Ledeen is a smart guy but he’s either being incredibly disingenuous here or deliberately obtuse. The “12th Imam” clique surrounding Ahmadinejad has been losing influence for a year. Ledeen knows full well that there are other factions in the Iranian hierarchy that are more pragmatic (if not less radical in their hatred of Israel and America) than Ahmadinejad’s true believers who have been stifling his domestic reforms and trying to rein him in on foreign policy.

But Ledeen asks a good question about why the intransigence by the Iranians with IAEA? The reason – and I base this on my reading from a variety of learned sources not any independent thinking of my own – is that Ahmadinejad has made the uranium enrichment issue a national sovereignty issue, thus garnering a tremendous amount of domestic support for continuing the enrichment program. The Iranian president seeks, above all, respect from the international community for Iran’s “achievement” in enriching the tiny amounts of uranium they have been able to process. This is where all his talk about “double standards” on the nuclear issue comes into play. He resists the IAEA because he feels their inspections intrude on what he sees as Iran’s sovereign right to develop what he calls a “peaceful” nuclear program.

Of course, the funny thing about a “peaceful” nuclear program is that the process that enriches uranium to reactor grade level is exactly the same process that enriches the uranium to weapons grade level. As I mentioned yesterday, our intelligence people believe that Iran has suspended work on weapons design, warhead and delivery systems, and other aspects of the nuclear program that could be identified as “single use.” It wouldn’t take much time or effort to get those programs out of mothballs and start them moving again.

It troubles me that both sides in the debate over this document are cherry picking information to buttress their cases. Seen in its totality, I believe this NIE is cautious (perhaps overly so), prudent – in that it takes into consideration what we might not be able to see, – and careful in drawing conclusions. It’s main point – that Iran halted its dual use program in 2003 – appears solid as does its warning that we don’t know if that is still true today. In retrospect, I was too harsh on the Administration yesterday (thanks to my new Watchers Council colleague GW of Wolfs Howling for pointing this out) when I took them to task for their rhetoric. The fact that the White House is still warning the world about possible Iranian nukes is a sound policy that this NIE does nothing to undermine.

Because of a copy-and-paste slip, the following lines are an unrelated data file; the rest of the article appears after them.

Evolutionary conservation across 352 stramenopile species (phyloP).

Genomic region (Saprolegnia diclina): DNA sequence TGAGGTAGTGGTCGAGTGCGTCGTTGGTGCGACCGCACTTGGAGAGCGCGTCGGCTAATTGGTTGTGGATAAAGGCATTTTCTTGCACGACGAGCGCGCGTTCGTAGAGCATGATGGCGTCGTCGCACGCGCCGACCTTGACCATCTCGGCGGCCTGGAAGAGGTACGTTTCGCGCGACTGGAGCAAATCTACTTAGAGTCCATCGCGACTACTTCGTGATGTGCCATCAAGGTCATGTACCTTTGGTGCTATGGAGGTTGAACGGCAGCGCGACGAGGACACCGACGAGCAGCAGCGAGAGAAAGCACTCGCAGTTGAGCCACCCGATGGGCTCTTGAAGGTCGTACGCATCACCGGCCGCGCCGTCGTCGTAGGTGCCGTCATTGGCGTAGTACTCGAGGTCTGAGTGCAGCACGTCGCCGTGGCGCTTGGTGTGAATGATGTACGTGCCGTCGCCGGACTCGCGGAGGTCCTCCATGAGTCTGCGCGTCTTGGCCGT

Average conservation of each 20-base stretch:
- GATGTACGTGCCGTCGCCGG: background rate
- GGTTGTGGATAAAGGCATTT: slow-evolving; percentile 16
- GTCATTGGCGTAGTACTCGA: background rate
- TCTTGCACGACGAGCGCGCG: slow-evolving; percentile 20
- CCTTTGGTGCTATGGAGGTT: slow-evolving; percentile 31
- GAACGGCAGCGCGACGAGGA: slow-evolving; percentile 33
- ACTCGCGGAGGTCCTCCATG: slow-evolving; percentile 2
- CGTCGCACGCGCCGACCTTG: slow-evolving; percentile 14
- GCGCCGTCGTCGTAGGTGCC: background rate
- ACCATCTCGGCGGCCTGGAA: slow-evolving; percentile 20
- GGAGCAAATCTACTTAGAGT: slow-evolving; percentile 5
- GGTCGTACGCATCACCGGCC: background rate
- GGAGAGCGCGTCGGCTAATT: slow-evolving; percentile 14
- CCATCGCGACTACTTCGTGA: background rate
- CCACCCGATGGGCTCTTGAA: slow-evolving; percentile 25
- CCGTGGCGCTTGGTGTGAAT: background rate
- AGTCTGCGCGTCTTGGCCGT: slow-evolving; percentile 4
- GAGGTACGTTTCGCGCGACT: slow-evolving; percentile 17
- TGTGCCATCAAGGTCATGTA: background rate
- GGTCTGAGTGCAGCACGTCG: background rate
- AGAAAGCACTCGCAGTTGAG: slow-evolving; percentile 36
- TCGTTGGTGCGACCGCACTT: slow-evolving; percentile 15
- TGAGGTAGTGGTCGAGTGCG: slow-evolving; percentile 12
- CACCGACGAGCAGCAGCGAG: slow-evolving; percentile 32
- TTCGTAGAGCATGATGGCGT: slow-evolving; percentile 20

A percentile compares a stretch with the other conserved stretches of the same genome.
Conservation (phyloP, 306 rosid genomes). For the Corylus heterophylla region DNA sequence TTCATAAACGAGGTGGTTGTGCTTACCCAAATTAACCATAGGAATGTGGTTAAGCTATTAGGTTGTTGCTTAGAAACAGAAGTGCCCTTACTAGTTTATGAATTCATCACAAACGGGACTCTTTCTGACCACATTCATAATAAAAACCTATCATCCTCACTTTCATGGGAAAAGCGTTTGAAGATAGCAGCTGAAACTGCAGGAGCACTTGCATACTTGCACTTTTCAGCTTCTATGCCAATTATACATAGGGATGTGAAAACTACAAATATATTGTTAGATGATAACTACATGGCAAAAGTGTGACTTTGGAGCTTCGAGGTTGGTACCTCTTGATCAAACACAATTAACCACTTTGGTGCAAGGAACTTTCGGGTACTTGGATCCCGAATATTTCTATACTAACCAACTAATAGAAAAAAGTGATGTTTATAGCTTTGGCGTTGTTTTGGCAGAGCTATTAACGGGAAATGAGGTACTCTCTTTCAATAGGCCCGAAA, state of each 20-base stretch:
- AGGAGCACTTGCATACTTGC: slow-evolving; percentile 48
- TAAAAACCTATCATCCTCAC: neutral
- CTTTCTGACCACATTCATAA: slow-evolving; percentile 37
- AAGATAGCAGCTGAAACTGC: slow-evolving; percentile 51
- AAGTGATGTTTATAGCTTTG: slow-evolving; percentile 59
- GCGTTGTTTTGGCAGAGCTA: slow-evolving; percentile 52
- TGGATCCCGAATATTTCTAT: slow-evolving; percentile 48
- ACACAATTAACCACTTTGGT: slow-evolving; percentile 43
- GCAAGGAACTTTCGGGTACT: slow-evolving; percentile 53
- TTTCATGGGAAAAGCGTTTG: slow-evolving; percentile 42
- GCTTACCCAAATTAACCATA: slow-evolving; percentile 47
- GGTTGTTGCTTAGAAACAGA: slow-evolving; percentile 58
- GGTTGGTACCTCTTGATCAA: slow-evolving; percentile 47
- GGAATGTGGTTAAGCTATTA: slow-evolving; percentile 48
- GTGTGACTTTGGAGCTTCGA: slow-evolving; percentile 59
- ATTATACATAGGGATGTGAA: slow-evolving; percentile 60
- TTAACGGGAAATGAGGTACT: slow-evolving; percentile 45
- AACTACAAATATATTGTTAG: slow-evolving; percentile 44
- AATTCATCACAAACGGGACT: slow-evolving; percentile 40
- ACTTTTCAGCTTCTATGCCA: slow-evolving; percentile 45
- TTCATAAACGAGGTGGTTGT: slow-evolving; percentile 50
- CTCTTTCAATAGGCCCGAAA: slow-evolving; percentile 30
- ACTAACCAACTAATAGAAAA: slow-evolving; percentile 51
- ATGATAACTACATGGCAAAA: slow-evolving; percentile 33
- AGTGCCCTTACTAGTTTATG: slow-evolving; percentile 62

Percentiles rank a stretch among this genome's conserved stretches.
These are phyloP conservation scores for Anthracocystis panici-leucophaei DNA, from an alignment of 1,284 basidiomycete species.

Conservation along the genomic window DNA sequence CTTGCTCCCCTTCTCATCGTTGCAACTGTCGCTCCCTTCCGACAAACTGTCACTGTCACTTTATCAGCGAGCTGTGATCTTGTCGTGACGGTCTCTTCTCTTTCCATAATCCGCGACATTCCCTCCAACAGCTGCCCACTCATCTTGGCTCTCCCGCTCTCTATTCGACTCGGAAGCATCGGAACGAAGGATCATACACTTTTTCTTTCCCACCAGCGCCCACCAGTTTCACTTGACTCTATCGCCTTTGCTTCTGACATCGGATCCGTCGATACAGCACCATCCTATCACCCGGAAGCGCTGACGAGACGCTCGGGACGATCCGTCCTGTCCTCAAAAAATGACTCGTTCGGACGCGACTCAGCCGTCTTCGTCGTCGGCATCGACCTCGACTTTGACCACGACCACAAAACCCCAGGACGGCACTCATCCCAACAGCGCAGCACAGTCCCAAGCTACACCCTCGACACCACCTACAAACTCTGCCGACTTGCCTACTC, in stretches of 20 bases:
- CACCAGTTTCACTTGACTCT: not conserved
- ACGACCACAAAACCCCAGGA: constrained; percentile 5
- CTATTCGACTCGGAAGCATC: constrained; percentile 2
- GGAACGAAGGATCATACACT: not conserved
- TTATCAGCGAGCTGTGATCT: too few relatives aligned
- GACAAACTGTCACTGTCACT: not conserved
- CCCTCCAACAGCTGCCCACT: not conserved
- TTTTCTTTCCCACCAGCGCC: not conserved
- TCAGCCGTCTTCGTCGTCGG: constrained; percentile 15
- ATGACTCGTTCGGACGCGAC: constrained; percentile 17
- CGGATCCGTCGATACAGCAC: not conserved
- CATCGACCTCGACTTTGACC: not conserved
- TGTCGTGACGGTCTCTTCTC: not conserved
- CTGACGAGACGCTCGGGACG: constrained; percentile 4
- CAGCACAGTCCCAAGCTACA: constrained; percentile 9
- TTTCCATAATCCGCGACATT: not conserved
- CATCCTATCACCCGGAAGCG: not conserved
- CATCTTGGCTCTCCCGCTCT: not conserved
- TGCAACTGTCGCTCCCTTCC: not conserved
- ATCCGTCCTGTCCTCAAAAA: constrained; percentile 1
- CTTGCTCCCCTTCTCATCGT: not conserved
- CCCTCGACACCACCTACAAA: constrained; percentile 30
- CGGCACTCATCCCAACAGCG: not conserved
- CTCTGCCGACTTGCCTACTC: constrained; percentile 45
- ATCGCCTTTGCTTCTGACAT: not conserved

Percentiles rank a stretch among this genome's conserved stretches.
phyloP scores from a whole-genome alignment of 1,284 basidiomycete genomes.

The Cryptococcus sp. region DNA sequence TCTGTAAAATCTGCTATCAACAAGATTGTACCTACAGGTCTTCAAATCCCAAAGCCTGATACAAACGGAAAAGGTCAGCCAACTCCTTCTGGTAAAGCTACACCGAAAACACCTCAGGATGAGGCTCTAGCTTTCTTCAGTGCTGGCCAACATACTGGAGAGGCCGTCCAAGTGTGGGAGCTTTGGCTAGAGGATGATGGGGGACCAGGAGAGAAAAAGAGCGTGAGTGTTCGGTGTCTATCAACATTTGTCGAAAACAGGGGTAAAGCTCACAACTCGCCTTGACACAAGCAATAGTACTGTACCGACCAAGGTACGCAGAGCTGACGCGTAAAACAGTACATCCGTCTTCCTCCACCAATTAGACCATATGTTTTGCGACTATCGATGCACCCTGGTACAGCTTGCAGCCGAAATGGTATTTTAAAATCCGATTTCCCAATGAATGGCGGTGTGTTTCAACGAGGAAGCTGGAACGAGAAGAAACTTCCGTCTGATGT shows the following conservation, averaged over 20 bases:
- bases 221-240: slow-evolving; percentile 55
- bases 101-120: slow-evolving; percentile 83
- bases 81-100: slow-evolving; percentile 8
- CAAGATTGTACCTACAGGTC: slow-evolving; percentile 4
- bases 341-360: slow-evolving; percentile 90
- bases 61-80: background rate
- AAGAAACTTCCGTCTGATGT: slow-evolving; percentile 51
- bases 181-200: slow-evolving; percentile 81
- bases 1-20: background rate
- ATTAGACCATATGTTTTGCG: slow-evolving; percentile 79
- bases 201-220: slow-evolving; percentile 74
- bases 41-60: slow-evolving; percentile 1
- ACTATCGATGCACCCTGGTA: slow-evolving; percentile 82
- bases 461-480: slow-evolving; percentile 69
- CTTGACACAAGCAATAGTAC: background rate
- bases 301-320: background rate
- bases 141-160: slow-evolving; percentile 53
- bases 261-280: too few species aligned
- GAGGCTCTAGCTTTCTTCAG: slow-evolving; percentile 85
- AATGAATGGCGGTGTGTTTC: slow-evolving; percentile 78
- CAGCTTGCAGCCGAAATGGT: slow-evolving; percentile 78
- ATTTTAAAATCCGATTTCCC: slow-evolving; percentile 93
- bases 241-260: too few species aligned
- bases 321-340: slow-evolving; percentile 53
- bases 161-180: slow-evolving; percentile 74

This is especially true because the Administration was giving those warnings in the context of trying to get the UN to initiate another round of sanctions. Let’s not forget why these sanctions are in place. The Security Council voted to force Iran to stop enriching uranium until the IAEA could determine the nature of their program. The Iranians refused and sanctions were ordered. And since the Iranians have made no effort to stop since then, more sanctions were applied.

Now the Administration is going for a third round of sanctions. The reason is exactly the same regardless of whether the Iranians have an active weapons program or not; they continue to defy the UN by expanding their enrichment program. Until Iran cooperates fully and the IAEA gives them a clean bill of health (while ensuring compliance through inspections and monitoring), sanctions should continue and be expanded the longer the Iranians refuse. The conclusions drawn by the NIE do not change this situation one iota. It is the enrichment program that poses a danger to the world and must be shut down until there are adequate safeguards in place that the Iranians will not use their knowledge to build a weapon.